Inside Ukraine’s Killer-Drone Startup Industry

The effort to bring the war to Russia is advancing on multiple fronts. One of the most famous uncrewed systems of the war has been Kyiv’s Sea Baby drones. Videos have gone viral of these sleek ships clipping along the waters of the Black Sea.

According to Kyiv, they can carry 850 kilograms of explosives, go 90 kilometers per hour, travel some 1,000 kilometers—and they are invisible to radar. This is the kind of capability that the Pentagon, and other defense departments, has spent years trying to develop. “We like to joke that everything we do now, in Ukraine, takes three days—globally, it takes three years,” Brave1’s Kushnerska says.

Ask around Kyiv about these drones, however, and everyone is mum. Even otherwise talkative defense sources go quiet when asked about the Sea Babys. Asked about the vehicles, one defense executive smiled and said simply, “That’s classified.”

Kushnerska is equally evasive: “We need to keep silent about new solutions and new surprises that we are preparing for the enemy.”

The skullduggery is understandable. These uncrewed vehicles have been responsible for doing massive damage to Russia’s prized Black Sea fleet and spearheading the first major attack on the Kerch Bridge, in Crimea, in 2022.

Developing naval drones, however, is relatively easy compared to uncrewed land systems.

Over tea with Stepan, another defense entrepreneur, he lists the litany of difficulties of trying to build uncrewed land systems: They don’t travel well over tough terrain, they don’t operate well in inclement weather, and they don’t tend to go very far.

And yet, Stepan says, his company has overcome all those obstacles—which the Pentagon is still wrestling with—and has put these land systems in the field. Plus, Stepan says he’s “pleasantly surprised by how they’re being used.” He says their smallest unit, which has generally been used to deliver food and equipment, recently rescued and evacuated a wounded soldier from the front line.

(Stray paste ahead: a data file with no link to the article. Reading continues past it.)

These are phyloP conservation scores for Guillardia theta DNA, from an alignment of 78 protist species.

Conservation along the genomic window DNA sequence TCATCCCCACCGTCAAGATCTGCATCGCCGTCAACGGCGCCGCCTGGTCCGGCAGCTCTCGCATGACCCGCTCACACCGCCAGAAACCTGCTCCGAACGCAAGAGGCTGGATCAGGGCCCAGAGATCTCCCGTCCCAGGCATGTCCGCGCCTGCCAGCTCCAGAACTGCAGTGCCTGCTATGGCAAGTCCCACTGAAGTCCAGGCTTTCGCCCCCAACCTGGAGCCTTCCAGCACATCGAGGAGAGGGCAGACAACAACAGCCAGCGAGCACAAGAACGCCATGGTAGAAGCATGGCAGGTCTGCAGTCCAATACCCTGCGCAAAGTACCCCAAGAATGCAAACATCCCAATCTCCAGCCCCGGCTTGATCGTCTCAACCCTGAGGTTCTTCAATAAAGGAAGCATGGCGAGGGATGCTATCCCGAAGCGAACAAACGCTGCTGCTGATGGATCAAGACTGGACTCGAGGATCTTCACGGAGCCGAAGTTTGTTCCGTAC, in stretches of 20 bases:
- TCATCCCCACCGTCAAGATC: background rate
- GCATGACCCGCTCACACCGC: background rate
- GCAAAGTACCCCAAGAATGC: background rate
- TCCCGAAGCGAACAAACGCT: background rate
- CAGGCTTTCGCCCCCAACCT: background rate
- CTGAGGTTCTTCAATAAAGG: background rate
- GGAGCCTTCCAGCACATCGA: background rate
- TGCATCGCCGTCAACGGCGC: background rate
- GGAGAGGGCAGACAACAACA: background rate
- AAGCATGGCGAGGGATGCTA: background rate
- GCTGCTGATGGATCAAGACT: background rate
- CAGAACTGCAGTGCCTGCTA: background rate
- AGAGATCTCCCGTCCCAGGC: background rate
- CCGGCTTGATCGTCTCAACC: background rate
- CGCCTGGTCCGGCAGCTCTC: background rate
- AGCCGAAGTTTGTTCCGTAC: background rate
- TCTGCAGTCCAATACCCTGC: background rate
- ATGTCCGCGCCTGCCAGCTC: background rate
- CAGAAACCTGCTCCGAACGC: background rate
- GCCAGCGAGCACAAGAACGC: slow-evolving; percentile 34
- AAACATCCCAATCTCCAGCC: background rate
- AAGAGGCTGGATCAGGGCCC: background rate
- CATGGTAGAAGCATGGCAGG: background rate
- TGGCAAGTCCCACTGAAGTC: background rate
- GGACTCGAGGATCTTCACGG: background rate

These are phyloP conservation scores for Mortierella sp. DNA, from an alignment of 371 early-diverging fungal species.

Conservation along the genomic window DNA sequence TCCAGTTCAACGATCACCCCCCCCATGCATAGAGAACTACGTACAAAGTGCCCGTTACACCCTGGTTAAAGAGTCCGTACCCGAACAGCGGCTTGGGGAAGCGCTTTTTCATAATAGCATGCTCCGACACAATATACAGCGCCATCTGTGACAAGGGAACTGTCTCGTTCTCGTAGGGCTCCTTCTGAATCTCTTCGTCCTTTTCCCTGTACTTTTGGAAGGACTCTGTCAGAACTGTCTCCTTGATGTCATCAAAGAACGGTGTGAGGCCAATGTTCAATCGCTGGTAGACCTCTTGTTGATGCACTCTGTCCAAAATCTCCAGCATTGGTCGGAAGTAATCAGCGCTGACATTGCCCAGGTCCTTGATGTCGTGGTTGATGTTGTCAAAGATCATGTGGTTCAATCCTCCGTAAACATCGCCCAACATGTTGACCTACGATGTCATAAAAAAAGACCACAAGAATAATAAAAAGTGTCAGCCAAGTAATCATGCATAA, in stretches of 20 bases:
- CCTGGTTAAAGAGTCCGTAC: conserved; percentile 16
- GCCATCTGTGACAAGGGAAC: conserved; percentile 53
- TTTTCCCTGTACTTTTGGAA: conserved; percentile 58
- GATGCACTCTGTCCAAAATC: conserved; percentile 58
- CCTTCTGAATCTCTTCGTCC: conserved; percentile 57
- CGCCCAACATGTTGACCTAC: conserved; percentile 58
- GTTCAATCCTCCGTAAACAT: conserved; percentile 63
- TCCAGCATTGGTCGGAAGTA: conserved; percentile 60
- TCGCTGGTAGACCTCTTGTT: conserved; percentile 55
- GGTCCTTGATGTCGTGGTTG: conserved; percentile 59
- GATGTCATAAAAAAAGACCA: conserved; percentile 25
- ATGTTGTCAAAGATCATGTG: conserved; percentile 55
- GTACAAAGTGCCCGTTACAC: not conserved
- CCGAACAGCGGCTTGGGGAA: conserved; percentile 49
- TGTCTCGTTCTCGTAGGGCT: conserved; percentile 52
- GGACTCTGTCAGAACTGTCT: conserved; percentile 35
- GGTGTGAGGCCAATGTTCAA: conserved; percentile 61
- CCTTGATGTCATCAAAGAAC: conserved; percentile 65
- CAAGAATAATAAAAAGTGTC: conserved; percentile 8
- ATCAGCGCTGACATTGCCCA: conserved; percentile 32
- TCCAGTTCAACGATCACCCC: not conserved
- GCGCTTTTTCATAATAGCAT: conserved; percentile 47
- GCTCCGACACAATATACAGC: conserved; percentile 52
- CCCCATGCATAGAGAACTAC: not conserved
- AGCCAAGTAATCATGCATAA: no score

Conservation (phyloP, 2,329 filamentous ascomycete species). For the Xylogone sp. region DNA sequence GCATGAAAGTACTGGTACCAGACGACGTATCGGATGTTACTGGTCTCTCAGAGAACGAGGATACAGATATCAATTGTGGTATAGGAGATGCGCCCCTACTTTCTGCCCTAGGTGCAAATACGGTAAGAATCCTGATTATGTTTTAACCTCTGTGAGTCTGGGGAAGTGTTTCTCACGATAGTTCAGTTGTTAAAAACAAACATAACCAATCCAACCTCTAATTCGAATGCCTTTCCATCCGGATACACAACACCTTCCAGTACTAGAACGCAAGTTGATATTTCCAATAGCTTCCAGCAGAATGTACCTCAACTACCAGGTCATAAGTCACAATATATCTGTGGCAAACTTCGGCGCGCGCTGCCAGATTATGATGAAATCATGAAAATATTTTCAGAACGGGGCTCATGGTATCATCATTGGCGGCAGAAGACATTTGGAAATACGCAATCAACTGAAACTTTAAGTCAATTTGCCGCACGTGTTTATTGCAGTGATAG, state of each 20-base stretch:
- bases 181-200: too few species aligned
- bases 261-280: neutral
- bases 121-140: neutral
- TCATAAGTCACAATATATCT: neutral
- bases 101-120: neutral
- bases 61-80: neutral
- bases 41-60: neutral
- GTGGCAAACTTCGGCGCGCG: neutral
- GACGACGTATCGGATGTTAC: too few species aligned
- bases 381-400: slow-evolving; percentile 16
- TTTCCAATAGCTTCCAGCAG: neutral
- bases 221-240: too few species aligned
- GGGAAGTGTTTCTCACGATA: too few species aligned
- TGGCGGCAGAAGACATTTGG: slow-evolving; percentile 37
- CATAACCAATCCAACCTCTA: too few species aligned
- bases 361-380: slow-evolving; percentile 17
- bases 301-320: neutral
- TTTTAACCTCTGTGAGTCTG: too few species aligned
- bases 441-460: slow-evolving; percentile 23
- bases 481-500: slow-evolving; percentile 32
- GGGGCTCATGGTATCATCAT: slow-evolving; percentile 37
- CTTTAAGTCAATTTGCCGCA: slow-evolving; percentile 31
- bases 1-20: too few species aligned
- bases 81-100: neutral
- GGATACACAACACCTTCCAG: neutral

Ukraine is not the only side deploying these land systems, however. In late March, pro-Kremlin channels celebrated what they said was the successful deployment of Russian-made uncrewed land systems, outfitted with an AGS-17 grenade launcher.

Ukraine believes its advantage will come from how it dispatches these systems. “You need a mesh system,” Stepan says. And that’s one of the single hardest things to do. Ukraine has started dispatching repeater UAVs, which are used to extend the base station signal, allowing the drones to fly farther and defend better against Russian jamming.

One ground drone, basically a mobile machine-gun turret, boasts an 800-meter range. What’s more impressive, however, is what happens when the land system is paired with a surveillance drone. Rather than them firing directly ahead, Stepan’s team has been training Ukrainian soldiers how to raise the weapon’s trajectory, firing in a parabolic pattern and using the drone’s camera to adjust its aim. This tactic, he says, extends the drone’s firing range to 2.4 kilometers.

Doing combined operations with a couple of drones is hard enough. If Ukraine wants to really take advantage of these autonomous systems, it will need to figure out how to command multiple systems across land and air—and that’s where artificial intelligence comes in.